Kâren Sander: Growth and Density in the Urban Landscape
Born and raised in the Johannesburg area of South Africa, Kâren Sander immigrated to Boise over 30 years ago. By making the move “from big, big city to—at that point—small, small city,” she left behind her career in sports marketing, specifically with regards to cricket and rugby.
After arriving in Idaho with a 6-month visa, Sander began working for the Idaho Building Contractors Association. This position got Sander “into the nonprofit world, and got [her] into the world of where people are building cities and making great places.”
In 2004, Sander began working for the Downtown Boise Association where she started the Traffic Box Wraps, a local art program on the streets. Sander also worked on making “Alive After 5” and “First Thursday” iconic features of Boise. She is “super proud of working on that team to really work towards the revitalization of downtown” and grateful “to [have] worked with great developers and urban planners and architects and the people that care about what our place looks like and how it’s growing.” She is now the executive director of Idaho’s Urban Land Institute.
Urban Land Institute
Based out of Washington D.C, the Urban Land Institute (ULI) is a membership-based international non-profit organization composed of more than 50 district councils across the Americas, Europe, and Asia. The organization maintains “centers for housing and resilience, and placemaking, and all kinds of different things around creating great cities; and when you say, ‘create great cities,’ it’s the things that make it a great place and give people opportunities.”
The ULI is dedicated to providing opportunities for research, education, and networking.
“Really [their] whole mission is about sustainable use of urban lands and creating great cities.” The organization was originally created as a thinktank in 1936, but has evolved into a membership organization with over 40,000 members across the globe. The organization’s expansive membership provides members with access to case studies of urban development from all across the world.
ULI Idaho supports the urban development of more cities than just Boise. “ULI Idaho has done a lot of work with downtown Meridian, downtown Nampa, some work with downtown Caldwell.” The organization hosts monthly programs where members and those in the urban development community can meet together, discuss data, and “have a great dialogue and opportunities for people to ask questions.”
The more a community is educated on the data and processes driving urban development, “the more we can do great things.” Sander shares that an individual’s “frustration comes from not understanding the process sometimes; also not understanding that, you know, there are a lot of really smart people that are working on a lot of these issues.”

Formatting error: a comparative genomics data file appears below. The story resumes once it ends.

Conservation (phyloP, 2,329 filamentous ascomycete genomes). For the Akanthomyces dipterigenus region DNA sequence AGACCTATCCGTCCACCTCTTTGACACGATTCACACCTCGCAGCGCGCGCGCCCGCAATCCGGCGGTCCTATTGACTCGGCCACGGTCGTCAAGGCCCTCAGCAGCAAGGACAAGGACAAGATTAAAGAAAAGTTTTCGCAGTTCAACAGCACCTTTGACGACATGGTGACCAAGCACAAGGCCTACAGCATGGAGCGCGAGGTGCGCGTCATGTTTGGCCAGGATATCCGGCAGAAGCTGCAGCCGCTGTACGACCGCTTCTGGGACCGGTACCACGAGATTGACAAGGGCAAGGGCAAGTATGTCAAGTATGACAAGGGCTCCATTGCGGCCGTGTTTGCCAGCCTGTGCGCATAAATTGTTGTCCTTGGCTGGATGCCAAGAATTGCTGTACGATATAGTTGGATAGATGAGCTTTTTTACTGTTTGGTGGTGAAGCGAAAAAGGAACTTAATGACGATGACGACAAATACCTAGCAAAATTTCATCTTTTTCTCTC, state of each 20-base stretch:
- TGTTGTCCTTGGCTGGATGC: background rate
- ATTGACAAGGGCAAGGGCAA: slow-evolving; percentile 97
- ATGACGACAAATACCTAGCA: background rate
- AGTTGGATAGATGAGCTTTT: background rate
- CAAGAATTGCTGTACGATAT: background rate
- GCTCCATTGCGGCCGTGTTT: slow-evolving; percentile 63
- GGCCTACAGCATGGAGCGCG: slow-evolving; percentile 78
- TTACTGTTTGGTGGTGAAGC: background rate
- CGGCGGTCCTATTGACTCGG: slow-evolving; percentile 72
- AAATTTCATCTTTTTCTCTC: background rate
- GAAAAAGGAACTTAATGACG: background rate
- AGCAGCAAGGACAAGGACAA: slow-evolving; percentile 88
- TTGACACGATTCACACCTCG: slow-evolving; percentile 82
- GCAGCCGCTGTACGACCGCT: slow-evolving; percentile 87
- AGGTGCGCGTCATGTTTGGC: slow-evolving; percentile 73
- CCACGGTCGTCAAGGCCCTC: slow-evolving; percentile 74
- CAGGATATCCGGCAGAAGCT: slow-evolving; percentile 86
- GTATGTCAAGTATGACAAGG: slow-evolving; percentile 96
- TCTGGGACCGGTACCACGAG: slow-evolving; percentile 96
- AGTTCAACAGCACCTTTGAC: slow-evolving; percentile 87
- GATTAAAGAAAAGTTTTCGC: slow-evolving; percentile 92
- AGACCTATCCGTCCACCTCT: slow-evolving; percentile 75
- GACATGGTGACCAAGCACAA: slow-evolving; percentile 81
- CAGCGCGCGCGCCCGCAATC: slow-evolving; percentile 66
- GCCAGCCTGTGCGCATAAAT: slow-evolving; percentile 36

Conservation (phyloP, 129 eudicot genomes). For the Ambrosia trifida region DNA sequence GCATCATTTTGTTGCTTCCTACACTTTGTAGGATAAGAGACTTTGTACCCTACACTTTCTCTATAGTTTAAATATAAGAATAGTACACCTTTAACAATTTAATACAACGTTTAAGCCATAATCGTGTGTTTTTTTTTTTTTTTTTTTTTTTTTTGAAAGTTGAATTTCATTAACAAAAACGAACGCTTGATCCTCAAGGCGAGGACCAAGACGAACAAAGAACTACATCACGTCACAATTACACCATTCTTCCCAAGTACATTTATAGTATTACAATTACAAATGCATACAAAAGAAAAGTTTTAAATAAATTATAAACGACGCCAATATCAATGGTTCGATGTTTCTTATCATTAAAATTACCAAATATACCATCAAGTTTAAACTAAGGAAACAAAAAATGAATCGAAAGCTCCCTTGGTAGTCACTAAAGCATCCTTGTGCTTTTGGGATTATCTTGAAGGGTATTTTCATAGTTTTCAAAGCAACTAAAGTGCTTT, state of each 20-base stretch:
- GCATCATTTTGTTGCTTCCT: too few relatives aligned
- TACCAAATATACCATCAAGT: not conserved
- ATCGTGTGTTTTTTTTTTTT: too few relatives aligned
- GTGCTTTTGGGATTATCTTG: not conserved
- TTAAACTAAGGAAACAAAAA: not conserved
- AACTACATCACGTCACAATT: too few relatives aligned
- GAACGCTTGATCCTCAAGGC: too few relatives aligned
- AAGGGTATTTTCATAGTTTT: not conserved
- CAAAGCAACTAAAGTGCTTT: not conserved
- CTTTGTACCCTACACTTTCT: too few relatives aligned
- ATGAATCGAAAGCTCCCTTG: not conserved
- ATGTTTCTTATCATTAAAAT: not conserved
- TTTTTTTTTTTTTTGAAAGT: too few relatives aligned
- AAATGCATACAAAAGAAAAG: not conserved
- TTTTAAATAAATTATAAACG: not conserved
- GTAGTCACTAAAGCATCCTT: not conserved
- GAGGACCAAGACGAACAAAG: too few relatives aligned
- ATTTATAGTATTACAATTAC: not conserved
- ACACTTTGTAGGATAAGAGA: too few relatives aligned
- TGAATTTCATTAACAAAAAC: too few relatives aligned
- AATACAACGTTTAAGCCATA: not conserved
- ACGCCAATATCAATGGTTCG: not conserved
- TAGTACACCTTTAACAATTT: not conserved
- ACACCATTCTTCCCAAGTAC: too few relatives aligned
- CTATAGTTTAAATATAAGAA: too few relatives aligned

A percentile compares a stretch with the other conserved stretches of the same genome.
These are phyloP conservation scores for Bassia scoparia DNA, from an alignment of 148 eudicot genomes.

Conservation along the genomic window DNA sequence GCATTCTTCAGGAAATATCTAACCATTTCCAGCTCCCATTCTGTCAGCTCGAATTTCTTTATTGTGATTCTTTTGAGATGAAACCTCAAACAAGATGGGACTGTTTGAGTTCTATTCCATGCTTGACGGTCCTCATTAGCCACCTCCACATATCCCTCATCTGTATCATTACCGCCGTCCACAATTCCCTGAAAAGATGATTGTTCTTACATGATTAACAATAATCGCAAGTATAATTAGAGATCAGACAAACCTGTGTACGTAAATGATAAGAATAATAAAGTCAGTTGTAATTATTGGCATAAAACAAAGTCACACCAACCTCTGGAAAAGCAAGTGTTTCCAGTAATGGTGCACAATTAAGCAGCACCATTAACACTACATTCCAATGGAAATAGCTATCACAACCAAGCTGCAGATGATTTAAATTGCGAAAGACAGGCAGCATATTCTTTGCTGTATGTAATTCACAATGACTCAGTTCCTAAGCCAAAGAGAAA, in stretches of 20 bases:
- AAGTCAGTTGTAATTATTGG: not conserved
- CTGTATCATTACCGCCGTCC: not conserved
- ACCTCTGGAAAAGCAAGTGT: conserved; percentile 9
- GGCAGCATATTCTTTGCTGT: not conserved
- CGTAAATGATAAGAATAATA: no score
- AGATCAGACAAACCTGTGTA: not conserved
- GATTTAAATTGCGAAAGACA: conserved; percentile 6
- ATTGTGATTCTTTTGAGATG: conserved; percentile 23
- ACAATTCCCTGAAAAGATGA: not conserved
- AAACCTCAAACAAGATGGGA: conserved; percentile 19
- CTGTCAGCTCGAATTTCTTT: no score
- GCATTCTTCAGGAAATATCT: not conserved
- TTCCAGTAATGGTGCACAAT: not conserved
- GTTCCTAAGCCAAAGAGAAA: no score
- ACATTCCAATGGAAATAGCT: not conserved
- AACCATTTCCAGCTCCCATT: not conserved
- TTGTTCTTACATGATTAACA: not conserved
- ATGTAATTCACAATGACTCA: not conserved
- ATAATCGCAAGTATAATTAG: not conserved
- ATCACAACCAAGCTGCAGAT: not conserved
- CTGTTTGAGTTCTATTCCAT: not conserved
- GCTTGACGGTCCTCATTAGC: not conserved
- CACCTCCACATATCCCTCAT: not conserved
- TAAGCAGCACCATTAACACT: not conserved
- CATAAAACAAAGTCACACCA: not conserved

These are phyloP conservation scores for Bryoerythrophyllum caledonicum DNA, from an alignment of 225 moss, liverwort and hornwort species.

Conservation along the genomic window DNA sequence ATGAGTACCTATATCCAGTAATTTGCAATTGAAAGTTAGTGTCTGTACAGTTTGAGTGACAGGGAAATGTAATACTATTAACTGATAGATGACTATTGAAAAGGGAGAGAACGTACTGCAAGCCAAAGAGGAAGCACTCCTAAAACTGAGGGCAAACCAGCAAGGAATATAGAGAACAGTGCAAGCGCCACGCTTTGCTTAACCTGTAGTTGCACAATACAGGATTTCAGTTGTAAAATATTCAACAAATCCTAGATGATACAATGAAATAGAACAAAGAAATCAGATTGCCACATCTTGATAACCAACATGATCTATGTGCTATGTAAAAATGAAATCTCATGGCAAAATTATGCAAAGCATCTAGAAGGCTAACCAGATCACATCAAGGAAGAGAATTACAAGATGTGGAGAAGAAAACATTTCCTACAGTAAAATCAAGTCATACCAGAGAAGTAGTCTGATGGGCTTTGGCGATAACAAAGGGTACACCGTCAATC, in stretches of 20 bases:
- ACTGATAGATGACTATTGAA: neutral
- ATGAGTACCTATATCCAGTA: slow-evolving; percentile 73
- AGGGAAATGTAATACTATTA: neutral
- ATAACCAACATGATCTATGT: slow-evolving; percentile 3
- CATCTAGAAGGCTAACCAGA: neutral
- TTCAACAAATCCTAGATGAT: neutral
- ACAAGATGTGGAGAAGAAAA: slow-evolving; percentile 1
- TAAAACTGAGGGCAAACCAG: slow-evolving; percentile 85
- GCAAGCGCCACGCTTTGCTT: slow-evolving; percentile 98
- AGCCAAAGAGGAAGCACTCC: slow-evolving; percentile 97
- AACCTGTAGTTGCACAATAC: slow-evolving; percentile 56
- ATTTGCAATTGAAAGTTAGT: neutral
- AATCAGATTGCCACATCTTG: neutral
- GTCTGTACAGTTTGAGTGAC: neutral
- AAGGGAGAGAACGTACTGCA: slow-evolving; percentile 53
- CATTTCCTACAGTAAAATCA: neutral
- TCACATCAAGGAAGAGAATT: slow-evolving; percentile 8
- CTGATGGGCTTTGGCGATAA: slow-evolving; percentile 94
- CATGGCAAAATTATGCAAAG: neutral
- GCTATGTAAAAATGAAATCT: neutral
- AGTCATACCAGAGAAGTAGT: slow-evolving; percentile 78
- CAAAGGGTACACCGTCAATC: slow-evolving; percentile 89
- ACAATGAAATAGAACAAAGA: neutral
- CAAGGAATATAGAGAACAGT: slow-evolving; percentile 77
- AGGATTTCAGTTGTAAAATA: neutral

In some cases, the solution may be well-known, but the city may lack funding to make the necessary changes. For example, in Boise, “we don’t have any funding mechanism for public transit so we are car-centric; so when you don’t have funding to give people an alternate way to get out of their car and get on a bus or commuter ride or something else, at what point are we going to be so frustrated with the commute that we’ll be willing to have the conversation about something like a local option tax?” It may be that the solution is as simple as “what are we willing to do for ourselves and what are we willing to put up with.”
Boise’s Urban Challenges
Sander argues that the two main problems facing Boise today are public transit and affordable housing. “Those two things side by side are going to make this community —Treasure Valley-wide— a livable city… You don’t want the disparity between ‘have and have not’ to grow more, and more, and more because when you have a vibrant city, it should be an equitable city. It should be for everybody.”
Boise maintains the perception of affordability. “Someone moving in from somewhere else thinks it’s greatly affordable.” The challenge is that local people as well as those new to the city must be able to rent or buy. Although some American cities practice inclusionary zoning where “a certain percentage is set aside for a certain income level so that when you build a project it’s not all high-end or all low-end,” this is currently banned in Idaho. “Unless you have tools from a statutory and regulatory level, not a lot can be done.”
Sander proposes that one part of the solution to these multifaceted issues is embracing density rather than resisting it. “Density is not a bad word. Density creates walkable cities.” By building housing vertically rather than pushing the city limits farther and farther out, the cost of adding the necessary infrastructure (water, power, heat, etc.) is significantly reduced. “The other thing that density does is it preserves open space.” In a place such as Idaho where agricultural land is a precious resource, conserving land remains a high priority.
Get involved in Boise’s future by attending any of the public hearings posted on the City of Boise website. For information on joining Idaho’s district council of the Urban Land Institute, visit https://idaho.uli.org/. Listen to the full story: idahospeakeasy.com/karen-sander/